What if strands of history could be traced
through strands of hair? As strange as it sounds, a handful of museums around
the world have attempted to do just that, with over-the-top displays of
Across countries and throughout time, human hair
and its various styles have acted as important cultural signifiers, symbolising
wealth, status and age. Follow the course of history with one of these several exhibitions
on locks from centuries past.
Museé de Quai Branly, Paris, France
A temporary exhibit running
until 14 July, Cheveux
Chéris (Beloved Hair) aims to
explore the anthropology and social impact of hair. The display features
objects such as an African chieftain’s headdress, locks of hair that served as
mementos of children or of the dead from Victorian England and strands of hair that
were cut after an initiation retreat in Papua New Guinea.
Along with the physical specimens, paintings,
sculptures and photographs detailing the differences in hair among cultures and
eras are on display.
Japanese Coiffure Museum, Kyoto, Japan
Hair gets small in this museum,
which chronicles the changes in Japanese hairstyles over time. More than 115 styles
are reproduced at one-fourth of life–size as wigs on mannequins. The collection
also includes 200 geisha hair ornaments and combs. A 75-minute video explains how
to create some of the intricate styles.
Chez Galip Hair Museum, Avanos, Turkey
Housed inside a cave in the ancient region of Cappadocia, the Chez Galip Hair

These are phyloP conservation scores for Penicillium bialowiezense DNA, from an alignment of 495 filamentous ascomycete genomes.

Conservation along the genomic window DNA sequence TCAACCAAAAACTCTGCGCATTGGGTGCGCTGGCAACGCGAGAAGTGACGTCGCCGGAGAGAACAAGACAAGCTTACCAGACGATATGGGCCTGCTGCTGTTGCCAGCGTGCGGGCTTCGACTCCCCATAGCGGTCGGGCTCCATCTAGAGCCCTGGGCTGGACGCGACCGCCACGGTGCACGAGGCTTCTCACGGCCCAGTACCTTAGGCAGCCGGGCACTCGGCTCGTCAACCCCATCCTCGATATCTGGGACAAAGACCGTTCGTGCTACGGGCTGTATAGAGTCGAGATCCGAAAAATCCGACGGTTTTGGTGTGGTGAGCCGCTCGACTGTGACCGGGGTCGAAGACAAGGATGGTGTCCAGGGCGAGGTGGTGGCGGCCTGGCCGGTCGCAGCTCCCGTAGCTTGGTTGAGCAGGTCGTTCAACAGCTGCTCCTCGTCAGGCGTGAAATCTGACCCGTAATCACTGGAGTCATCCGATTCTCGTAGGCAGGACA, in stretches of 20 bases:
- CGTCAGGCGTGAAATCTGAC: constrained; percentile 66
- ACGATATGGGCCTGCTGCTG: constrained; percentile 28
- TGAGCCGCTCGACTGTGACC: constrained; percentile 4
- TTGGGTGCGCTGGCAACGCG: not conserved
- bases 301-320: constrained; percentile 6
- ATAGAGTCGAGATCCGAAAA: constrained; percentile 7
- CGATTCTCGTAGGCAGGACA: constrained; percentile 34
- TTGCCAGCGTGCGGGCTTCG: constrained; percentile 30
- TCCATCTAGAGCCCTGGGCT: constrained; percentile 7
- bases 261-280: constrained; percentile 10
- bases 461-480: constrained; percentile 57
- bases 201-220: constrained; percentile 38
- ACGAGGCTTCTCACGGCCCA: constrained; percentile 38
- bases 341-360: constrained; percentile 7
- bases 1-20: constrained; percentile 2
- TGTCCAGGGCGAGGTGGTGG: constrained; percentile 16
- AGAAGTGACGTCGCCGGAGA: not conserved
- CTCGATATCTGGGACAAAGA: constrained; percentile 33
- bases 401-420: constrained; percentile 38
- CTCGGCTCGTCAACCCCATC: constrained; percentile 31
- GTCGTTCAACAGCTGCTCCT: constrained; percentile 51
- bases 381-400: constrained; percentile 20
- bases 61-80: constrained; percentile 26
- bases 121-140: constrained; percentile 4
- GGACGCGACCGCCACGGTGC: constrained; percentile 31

Museum catalogues the hair of more than 16,000 women from around the world by
hanging the strands across the cave’s arches. Local potter Chez Galip started
the museum in 1979, fascinated by stories of women who leave their hair behind
as a memento for a loved one. Since then, many women who have visited the cave
have cut a lock of their own hair, tying it to a card with their phone number
Twice a year, Galip pulls 10 strands from his collection
and invites these women back to Avanos, Turkey for a week-long pottery workshop
to thank them for contributing to the museum.
Leila’s Hair Museum, Independence, Missouri
The framed wreaths on display at Leila’s
are not always immediately recognised as human hair. The intricate works all
date to before 1900, when it was fashionable for European and North American
families to preserve their hair in works of art or jewellery resembling flowers
or leaves. Leila Cohoon’s collection of
159 wreaths and more than 2,000 pieces of jewellery has continued to grow as
people hear of the museum and donate family pieces.